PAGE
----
Nova Scotia education minister says misinformation on social media over reforms
Nova Scotia's education minister says his tour to get feedback from teachers and principals on proposed education reforms has run into "a lot of misinformation" that is swirling about on social media.
Zach Churchill says the conversations on his tour have been "tough but productive" and he says his department is doing its best to provide accurate information and to answer questions directly.
Churchill says he realizes change breeds a high level of uncertainty that has led people to believe that worst case scenarios could happen as the government prepares to remove about 1,000 principals, vice-principals and supervisors from the union.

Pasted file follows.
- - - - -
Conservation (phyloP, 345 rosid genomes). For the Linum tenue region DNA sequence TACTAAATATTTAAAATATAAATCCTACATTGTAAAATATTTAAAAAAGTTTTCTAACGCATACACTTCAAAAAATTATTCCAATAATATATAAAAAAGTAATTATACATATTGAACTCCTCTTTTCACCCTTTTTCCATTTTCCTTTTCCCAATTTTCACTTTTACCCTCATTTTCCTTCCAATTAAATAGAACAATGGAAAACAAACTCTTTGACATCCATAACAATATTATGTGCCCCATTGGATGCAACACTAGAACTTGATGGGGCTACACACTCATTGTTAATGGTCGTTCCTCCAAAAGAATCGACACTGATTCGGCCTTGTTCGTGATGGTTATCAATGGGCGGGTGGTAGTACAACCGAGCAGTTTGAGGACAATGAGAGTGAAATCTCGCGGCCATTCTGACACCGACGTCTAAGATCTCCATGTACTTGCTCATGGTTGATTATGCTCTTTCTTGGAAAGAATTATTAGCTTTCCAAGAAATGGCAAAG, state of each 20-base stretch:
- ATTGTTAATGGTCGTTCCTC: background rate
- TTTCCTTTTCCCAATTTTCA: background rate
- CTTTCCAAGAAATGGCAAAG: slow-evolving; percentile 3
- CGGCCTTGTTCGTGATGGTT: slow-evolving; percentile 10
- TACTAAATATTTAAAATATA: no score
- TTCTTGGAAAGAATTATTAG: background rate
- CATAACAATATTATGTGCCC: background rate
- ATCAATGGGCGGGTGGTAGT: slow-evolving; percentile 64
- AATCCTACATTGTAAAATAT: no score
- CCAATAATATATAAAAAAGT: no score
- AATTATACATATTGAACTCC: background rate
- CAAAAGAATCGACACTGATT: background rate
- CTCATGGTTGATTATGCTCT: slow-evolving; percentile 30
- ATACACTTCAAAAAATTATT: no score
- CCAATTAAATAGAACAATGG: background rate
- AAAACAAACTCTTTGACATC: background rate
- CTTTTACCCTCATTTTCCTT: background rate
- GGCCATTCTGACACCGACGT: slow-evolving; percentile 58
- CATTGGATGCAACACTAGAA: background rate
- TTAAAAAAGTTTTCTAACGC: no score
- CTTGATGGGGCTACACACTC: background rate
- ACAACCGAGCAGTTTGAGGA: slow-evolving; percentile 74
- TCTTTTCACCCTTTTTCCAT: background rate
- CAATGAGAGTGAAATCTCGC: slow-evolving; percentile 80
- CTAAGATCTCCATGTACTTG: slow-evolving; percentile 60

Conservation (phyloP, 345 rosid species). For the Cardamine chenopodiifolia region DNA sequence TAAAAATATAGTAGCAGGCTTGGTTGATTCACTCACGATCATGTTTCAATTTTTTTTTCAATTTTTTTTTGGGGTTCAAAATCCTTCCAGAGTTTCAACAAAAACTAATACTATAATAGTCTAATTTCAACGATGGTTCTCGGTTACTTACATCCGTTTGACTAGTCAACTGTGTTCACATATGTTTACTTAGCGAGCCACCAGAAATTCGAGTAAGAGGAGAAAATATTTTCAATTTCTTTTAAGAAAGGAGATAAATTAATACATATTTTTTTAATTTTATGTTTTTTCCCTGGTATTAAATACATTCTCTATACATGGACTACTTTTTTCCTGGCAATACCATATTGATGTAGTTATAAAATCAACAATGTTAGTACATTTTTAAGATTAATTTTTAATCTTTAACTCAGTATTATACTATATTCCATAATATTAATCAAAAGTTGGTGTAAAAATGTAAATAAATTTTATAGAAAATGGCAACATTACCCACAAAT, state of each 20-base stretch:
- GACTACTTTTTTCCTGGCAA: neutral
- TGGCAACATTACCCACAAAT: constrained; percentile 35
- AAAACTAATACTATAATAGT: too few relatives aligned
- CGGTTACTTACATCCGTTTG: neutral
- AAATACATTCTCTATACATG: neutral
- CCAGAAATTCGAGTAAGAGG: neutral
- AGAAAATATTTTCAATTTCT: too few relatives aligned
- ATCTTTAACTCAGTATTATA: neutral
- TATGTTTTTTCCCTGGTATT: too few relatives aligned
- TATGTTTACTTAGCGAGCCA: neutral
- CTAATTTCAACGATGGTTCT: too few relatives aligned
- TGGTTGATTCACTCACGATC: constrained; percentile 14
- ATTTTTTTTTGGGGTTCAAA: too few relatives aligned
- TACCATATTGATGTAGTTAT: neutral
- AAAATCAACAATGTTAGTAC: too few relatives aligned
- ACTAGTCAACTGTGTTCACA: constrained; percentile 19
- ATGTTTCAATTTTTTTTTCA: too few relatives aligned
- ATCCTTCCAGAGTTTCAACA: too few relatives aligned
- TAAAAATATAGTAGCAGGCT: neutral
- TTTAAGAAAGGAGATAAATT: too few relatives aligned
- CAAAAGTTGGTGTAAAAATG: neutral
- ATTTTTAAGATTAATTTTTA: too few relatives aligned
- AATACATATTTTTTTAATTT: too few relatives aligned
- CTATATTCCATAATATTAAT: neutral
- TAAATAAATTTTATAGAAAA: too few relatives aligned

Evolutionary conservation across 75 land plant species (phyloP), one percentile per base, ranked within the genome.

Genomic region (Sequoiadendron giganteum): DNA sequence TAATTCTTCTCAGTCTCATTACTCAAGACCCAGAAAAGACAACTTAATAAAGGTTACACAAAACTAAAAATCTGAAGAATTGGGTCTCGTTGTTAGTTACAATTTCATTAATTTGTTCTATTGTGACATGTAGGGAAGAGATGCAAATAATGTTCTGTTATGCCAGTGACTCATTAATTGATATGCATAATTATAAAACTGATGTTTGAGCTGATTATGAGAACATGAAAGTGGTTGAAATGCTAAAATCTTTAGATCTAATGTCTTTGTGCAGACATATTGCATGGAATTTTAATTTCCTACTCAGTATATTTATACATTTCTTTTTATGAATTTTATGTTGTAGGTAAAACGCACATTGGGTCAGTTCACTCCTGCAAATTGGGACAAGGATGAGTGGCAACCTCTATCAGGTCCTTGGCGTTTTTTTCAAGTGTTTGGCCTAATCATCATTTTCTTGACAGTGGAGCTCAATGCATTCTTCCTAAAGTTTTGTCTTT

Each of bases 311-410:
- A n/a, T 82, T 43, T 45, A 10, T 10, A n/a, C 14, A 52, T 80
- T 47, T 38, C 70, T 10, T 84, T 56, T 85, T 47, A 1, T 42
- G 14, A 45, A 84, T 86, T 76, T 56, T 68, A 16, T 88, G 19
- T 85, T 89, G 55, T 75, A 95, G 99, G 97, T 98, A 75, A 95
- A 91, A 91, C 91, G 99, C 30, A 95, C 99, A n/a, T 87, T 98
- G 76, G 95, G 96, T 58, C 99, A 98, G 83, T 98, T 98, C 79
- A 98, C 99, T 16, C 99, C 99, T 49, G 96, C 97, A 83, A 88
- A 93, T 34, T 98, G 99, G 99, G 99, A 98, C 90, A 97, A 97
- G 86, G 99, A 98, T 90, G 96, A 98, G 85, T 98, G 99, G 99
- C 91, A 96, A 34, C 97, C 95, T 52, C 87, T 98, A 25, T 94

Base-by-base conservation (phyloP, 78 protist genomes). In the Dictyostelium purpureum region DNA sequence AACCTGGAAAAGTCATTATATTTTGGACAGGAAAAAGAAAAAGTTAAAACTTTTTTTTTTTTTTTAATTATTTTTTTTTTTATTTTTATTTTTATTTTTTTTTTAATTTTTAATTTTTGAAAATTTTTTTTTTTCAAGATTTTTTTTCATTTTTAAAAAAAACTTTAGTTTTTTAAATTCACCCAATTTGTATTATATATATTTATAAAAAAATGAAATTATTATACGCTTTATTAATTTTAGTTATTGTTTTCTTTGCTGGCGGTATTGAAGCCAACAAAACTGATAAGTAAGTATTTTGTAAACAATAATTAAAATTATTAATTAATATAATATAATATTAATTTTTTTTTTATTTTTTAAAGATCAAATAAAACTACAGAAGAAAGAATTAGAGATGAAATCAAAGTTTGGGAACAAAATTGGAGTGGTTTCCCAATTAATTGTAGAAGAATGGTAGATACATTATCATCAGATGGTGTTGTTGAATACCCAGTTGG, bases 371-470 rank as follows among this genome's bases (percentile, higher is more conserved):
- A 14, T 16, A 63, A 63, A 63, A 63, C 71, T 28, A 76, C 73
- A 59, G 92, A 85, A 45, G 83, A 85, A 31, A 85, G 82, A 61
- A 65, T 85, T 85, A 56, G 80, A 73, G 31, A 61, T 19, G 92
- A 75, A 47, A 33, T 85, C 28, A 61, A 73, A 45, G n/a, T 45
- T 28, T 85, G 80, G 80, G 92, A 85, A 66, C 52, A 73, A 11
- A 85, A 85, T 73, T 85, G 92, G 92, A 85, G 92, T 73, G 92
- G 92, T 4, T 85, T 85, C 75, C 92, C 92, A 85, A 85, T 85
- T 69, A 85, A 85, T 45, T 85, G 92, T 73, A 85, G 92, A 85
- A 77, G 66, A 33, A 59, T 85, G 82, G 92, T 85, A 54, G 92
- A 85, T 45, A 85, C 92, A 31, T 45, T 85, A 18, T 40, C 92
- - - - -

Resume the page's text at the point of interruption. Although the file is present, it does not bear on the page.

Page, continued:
He says one belief he's encountered is that administrators who are removed from the union will lose their salaries and benefits, which he says is "not the case."
Churchill also says his department has not issued a directive threatening disciplinary action against any principal or vice-principal who speaks out against a report calling for reforms by consultant Avis Glaze, and neither has any school board.
The Nova Scotia Teachers Union says it will hold a strike vote next Tuesday as it combats the removal of about 10 per cent of its membership.
Legislation enacting many of Glaze's reform recommendations is expected in a legislature session scheduled to begin Feb. 27.
The Glaze report makes 22 recommendations including elimination of the province's seven English-language school boards and creation of a provincial college of educators to license and regulate the profession.